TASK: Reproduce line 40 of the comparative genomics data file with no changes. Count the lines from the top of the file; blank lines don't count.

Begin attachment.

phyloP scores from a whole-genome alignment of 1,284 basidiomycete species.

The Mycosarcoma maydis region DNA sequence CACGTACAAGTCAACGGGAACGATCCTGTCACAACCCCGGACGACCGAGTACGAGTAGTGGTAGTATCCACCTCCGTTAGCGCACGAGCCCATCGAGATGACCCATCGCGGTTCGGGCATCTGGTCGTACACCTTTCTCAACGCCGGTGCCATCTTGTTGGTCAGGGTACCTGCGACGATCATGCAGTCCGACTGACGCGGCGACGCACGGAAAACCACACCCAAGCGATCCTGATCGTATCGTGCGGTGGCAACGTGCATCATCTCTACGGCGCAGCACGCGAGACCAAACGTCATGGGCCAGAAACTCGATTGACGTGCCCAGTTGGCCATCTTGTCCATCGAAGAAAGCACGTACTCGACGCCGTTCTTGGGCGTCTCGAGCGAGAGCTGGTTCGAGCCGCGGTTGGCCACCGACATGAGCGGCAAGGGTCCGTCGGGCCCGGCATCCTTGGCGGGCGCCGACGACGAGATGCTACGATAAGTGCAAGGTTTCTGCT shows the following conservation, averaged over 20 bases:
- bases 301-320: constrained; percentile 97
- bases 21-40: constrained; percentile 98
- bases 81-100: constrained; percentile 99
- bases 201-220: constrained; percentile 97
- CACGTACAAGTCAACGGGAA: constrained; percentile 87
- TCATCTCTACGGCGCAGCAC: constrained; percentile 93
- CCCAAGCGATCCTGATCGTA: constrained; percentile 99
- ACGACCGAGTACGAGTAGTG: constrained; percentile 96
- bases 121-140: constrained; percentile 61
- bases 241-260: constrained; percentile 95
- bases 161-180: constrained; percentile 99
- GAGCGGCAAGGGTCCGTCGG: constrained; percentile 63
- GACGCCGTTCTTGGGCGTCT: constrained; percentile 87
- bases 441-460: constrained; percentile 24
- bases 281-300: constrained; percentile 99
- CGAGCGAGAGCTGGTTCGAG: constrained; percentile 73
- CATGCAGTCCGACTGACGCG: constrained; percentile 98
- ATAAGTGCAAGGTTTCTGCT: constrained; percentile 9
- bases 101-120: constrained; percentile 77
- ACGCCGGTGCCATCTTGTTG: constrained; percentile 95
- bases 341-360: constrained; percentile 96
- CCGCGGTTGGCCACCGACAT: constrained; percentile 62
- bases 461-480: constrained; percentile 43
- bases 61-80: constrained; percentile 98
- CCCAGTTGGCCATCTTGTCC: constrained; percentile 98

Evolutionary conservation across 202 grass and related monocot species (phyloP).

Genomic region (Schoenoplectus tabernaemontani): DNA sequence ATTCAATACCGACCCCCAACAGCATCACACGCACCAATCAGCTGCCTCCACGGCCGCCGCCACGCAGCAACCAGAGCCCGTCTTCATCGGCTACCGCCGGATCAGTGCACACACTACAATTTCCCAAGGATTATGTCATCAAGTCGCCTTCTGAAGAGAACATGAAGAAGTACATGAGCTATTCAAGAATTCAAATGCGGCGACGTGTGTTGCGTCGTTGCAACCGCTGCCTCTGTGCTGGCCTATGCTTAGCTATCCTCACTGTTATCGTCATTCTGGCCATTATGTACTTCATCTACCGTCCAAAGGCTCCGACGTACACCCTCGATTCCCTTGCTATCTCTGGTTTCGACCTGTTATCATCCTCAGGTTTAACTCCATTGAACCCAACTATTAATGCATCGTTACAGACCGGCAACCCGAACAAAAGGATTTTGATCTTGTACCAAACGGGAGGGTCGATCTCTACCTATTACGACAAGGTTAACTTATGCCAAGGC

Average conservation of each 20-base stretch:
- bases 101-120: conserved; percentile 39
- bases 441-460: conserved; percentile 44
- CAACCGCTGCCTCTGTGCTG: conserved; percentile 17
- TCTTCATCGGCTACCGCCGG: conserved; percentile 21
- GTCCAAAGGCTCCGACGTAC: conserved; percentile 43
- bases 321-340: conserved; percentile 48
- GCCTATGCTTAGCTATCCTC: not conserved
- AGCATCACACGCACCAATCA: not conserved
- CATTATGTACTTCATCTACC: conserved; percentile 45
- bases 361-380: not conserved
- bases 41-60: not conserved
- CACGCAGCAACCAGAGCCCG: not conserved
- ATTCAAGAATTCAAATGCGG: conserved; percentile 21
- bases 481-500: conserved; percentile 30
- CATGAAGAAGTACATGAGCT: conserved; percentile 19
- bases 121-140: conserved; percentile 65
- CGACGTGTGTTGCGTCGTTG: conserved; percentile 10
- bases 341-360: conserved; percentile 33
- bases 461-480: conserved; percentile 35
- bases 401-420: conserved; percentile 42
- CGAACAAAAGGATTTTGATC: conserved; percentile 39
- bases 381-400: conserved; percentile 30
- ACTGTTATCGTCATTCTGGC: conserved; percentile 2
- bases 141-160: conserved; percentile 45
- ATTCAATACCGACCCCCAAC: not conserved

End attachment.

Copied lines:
- bases 361-380: not conserved